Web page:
A Project for Better Journalism chapter

Change needed in mid-terms

Brett Kavanaugh was confirmed to the supreme court Saturday with a vote of 50 to 48 — one of the narrowest SCOTUS rulings in history.

His confirmation puts a sexual assault perpetrator in the highest court of the land. This is a major step backward for women, same-gender loving people, people of color and other marginalized groups. He will seriously mar the supreme court’s historical non-partisan role.

His presence even risks reversal of landmark decisions such as Roe v. Wade and Windsor v. Obergefell.

One reason his placement is so important is the way in which it shifts power in the court. His predecessor, Anthony Kennedy, was very moderate. This created a fairly balanced court. Kavanaugh is a hardliner Republican, giving Republicans a reliable SCOTUS majority.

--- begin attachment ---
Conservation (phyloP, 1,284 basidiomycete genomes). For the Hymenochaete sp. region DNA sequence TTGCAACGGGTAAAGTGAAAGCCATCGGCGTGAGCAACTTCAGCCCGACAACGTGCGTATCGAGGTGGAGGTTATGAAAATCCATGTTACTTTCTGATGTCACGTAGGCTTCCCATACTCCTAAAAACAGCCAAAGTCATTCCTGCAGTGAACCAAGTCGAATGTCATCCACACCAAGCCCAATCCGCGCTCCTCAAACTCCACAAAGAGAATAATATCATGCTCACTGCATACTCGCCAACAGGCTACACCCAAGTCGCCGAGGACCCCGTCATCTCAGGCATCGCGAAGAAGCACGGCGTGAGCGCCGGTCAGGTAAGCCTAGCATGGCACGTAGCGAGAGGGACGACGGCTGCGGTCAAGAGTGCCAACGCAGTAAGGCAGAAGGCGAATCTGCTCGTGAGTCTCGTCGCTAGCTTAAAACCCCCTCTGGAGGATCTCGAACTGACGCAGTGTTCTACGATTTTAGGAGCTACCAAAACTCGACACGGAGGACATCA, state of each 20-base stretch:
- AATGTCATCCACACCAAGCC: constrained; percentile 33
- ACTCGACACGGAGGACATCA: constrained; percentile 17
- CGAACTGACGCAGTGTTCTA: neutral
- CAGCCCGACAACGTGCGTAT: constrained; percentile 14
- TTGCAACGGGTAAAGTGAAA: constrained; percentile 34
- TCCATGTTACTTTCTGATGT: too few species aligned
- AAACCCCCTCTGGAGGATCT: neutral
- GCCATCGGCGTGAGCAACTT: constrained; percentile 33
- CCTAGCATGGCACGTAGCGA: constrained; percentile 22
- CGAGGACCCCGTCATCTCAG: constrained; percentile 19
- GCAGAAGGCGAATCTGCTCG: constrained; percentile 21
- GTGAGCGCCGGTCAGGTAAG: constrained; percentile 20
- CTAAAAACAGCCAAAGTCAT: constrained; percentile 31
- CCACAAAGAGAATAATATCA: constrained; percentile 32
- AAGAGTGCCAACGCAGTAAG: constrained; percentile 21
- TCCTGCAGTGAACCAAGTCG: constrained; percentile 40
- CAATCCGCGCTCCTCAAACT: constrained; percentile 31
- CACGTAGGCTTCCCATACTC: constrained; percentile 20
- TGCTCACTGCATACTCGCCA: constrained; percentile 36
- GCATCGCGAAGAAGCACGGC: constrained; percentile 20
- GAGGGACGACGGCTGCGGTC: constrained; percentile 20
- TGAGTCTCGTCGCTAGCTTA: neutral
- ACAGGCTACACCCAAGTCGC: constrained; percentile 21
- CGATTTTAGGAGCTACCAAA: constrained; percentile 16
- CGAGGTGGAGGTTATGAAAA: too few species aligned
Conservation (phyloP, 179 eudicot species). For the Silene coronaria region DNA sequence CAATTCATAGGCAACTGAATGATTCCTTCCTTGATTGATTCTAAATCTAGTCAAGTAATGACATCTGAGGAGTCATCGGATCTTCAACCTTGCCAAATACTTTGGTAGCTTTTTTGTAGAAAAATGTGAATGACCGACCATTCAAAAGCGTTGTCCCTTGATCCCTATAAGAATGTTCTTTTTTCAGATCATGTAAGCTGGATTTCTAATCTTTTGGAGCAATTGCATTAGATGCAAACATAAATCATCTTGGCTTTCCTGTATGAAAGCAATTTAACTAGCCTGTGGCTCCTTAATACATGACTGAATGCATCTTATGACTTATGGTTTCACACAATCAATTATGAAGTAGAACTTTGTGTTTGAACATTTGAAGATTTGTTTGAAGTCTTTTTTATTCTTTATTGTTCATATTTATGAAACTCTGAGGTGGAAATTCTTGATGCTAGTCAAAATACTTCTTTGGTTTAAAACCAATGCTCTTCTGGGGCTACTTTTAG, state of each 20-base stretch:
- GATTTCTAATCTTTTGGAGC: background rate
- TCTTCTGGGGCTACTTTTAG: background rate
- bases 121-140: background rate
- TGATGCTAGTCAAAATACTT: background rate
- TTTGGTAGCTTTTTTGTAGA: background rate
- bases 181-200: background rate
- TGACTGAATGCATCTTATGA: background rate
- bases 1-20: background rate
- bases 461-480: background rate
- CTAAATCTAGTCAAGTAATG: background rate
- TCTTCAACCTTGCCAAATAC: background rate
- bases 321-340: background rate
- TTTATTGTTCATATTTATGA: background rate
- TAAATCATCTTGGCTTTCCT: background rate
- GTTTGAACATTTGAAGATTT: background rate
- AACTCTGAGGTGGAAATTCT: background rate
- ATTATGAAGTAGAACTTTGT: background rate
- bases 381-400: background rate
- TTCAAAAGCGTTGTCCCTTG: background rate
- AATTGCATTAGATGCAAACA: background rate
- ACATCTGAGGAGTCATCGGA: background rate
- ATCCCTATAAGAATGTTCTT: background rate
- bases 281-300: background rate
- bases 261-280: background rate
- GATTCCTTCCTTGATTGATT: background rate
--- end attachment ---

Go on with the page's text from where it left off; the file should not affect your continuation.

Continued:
The senators who supported his nomination need to be voted out of office. Early signs are promising: just minutes after Senator Susan Collins announced her support for Kavanaugh, the website to donate for a PAC aimed at voting Collins out crashed from high volume.

Progressive Democrats are angry and energized, protesting in the streets of Washington and on the steps of the Capitol Saturday and Monday. This anger will carry over into the voting booth. This will only serve to strengthen the ‘blue wave’ many analysts have predicted, as well as the historical trend of the president’s party losing seats in the midterm election. This all makes for a perfect storm to take back both the House and the Senate.

Until then, one thing is clear: November 6th can’t come fast enough.